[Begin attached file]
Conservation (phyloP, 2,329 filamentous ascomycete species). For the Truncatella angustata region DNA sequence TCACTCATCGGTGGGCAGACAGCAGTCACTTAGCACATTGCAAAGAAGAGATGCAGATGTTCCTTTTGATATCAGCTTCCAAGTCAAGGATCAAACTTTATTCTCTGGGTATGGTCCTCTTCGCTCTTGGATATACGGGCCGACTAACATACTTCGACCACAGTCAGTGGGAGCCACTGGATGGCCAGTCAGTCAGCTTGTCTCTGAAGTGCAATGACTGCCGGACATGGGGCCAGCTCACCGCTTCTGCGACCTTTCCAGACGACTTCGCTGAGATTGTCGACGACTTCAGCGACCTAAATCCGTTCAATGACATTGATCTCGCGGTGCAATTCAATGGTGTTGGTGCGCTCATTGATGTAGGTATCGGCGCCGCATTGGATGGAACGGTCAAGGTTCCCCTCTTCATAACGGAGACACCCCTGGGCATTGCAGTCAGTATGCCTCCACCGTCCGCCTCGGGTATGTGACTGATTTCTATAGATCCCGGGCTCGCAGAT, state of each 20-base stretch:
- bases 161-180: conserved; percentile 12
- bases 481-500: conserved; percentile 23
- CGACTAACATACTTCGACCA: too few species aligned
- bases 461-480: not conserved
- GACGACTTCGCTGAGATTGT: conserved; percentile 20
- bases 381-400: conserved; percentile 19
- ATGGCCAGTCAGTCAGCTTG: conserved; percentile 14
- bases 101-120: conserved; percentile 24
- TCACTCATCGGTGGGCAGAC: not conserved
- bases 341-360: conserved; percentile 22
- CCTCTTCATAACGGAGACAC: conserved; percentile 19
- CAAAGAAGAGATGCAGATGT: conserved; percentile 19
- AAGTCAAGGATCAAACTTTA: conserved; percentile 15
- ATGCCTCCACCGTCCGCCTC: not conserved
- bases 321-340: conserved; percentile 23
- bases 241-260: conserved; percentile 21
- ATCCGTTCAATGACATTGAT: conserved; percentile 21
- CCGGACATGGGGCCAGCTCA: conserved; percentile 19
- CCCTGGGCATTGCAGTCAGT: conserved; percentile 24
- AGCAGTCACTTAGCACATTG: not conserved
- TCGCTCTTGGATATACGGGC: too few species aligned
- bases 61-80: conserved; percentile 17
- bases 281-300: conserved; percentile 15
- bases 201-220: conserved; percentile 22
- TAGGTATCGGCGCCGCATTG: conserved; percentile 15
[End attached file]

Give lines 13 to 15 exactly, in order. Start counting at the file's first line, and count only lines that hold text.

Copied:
- CAAAGAAGAGATGCAGATGT: conserved; percentile 19
- AAGTCAAGGATCAAACTTTA: conserved; percentile 15
- ATGCCTCCACCGTCCGCCTC: not conserved